for statements converted to while statements, learning Obj C

Discussion in 'Mac Programming' started by Ja Di ksw, Jan 10, 2011.

  1. Ja Di ksw macrumors 65816

    Ja Di ksw

    Joined:
    Apr 9, 2003
    #1
    Hi everyone. I'm just learning how to do Obj C (only programming experience I have is with NetLogo), and an exercise wants me to convert a for statement into a while statement. However, the "while" examples they give don't have a lot of info and I'm not quite sure what to do. Here is the for statement:

    Code:
    #import <Foundation/Foundation.h>
    
    int main (int argc, const char * argv[]) {
        NSAutoreleasePool * pool = [[NSAutoreleasePool alloc] init];
    
    	int n, number, triangularNumber, counter;
    
    	
    	for (counter = 1; counter <= 5; ++counter )
    	{
    		NSLog (@"What Triangular number do you want?");
    		scanf("%i", &number);
    		triangularNumber = 0;
    		
    		for (n = 1; n <= number; ++n )
    			triangularNumber += n;
    		
    		NSLog (@"Triangular number %i is %i", number, triangularNumber);
    	}
        
    
        [pool drain];
        return 0;
    }
    
    
    And here is what I came up with (yes, I know it's bad):

    Code:
    
    #import <Foundation/Foundation.h>
    
    int main (int argc, const char * argv[]) {
        NSAutoreleasePool * pool = [[NSAutoreleasePool alloc] init];
    	
    	int n, number, triangularNumber, counter;
    		
    	while (counter <= 5) {
    		NSLog (@"What Triangular number do you want?");
    		scanf("%i", &number);
    		triangularNumber = 0;
    		while (n <= number) {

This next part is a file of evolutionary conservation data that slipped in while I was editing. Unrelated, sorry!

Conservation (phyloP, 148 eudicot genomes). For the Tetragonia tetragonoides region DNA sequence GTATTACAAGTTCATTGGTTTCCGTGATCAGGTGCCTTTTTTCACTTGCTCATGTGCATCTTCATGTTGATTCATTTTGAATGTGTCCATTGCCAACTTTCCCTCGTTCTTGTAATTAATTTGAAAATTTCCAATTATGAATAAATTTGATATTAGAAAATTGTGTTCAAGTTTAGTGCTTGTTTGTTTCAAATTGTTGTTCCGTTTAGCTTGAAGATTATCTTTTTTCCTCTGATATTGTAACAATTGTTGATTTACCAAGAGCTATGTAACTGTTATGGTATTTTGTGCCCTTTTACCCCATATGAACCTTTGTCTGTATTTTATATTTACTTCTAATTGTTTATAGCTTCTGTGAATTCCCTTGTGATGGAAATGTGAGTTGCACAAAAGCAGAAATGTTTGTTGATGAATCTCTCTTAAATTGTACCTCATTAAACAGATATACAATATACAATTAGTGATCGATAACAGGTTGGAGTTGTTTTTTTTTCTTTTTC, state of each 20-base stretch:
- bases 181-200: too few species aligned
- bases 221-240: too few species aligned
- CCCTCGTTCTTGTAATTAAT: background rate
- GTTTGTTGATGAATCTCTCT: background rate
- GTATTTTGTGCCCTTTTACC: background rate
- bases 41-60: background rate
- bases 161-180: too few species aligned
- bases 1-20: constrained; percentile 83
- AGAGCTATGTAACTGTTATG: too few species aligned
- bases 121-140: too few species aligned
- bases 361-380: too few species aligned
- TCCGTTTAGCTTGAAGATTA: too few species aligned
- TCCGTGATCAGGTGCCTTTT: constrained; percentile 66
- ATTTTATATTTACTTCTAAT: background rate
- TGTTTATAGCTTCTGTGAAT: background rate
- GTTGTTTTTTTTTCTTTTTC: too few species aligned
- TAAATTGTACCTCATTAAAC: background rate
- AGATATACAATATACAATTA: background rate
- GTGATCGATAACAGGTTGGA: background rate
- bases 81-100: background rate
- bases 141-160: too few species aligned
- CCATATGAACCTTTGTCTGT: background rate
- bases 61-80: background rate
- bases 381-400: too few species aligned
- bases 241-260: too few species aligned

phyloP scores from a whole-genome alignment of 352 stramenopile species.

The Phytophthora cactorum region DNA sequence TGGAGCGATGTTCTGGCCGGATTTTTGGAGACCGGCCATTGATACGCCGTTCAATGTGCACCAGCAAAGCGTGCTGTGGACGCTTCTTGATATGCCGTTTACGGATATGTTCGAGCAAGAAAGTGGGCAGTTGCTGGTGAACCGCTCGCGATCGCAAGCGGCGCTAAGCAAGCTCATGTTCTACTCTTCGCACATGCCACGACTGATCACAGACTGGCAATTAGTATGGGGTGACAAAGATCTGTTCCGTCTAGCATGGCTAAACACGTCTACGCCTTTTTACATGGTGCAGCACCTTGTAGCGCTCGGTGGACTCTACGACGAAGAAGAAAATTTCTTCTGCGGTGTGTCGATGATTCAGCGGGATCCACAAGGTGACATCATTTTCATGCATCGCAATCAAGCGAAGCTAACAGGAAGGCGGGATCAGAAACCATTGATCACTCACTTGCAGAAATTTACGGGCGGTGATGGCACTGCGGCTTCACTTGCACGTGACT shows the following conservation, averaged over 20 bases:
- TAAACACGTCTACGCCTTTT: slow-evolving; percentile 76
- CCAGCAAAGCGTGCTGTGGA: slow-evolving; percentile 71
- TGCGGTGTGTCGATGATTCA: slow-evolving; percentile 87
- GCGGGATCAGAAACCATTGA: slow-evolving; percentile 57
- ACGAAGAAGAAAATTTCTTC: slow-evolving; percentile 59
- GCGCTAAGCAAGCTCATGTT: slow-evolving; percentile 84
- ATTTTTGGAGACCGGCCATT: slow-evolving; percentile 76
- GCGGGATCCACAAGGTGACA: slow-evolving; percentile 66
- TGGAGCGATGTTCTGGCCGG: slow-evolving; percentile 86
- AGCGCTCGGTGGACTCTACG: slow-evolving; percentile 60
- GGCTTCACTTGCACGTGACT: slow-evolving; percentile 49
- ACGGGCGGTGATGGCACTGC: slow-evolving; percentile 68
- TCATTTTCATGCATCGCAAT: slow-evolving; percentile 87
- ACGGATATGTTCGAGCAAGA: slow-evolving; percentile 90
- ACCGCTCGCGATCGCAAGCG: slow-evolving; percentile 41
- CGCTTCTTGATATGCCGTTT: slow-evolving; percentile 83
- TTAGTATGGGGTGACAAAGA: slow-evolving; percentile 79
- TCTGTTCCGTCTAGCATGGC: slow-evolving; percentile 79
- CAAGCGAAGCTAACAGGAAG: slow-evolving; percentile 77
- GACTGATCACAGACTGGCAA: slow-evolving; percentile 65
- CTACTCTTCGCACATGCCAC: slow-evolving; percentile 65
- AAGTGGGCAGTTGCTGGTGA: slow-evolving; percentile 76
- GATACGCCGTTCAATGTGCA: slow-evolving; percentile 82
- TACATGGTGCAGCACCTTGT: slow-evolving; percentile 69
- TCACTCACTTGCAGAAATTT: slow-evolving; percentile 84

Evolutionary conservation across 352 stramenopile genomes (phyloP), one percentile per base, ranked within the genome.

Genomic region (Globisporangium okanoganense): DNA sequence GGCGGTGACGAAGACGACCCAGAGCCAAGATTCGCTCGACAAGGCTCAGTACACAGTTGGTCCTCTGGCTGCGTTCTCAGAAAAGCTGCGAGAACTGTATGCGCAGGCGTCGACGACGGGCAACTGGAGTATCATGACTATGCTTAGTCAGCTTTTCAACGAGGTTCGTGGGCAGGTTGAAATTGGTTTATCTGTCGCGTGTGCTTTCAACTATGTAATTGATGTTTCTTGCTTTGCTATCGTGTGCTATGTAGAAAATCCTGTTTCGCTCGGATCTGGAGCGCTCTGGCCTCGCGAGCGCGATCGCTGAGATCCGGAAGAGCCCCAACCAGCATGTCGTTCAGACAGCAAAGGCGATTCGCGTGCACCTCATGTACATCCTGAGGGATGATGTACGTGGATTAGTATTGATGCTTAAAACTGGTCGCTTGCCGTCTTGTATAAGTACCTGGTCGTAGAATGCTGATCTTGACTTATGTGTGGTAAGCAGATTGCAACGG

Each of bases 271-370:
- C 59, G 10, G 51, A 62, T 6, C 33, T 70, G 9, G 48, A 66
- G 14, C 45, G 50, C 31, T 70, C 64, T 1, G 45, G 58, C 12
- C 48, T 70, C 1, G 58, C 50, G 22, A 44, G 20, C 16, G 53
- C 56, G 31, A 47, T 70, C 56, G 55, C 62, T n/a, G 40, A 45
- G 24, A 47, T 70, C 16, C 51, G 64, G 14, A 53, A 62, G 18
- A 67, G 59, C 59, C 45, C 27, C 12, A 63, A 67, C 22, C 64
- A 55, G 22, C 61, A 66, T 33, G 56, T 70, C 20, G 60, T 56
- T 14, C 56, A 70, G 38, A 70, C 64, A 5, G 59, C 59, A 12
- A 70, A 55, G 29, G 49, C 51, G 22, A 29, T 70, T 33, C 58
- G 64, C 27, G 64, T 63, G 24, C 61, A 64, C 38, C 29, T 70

triangularNumber += n;
    			NSLog (@"Triangular number %i is %i", number, triangularNumber);
    		++n,
    		++counter;
    	}}
        
    	
        [pool drain];
        return 0;
    }
    
    It doesn't have any errors, but it also doesn't ask for any input. Just runs and then exits. Can anyone tell me what I'm doing wrong?
     
  2. ChOas macrumors regular

    Joined:
    Nov 24, 2006
    Location:
    The Netherlands
    #2
    You don't know what value n, number, triangularNumber, counter have because you never initialised them with a number, just declared them.

    Try and set them all to 0 after declaring them.
     
  3. balamw Moderator

    balamw

    Staff Member

    Joined:
    Aug 16, 2005
    Location:
    New England
    #3
    Or, for counter and n at least, set them to 1 as the for loops do.



    B
     
  4. ChOas macrumors regular

    Joined:
    Nov 24, 2006
    Location:
    The Netherlands
    #4

    Uuuuuh yeah, that :D
     
  5. Ja Di ksw thread starter macrumors 65816

    Ja Di ksw

    Joined:
    Apr 9, 2003
    #5
    Thanks for the help :). Setting them up beforehand did the trick, though I also had to delete the innermost "while" statement (and the calculations for a triangular number somehow didn't work anymore, but I'm not too concerned about that). Anyways, thanks for the help! It's fun getting back into programming (though I was never really 'deep' to begin with).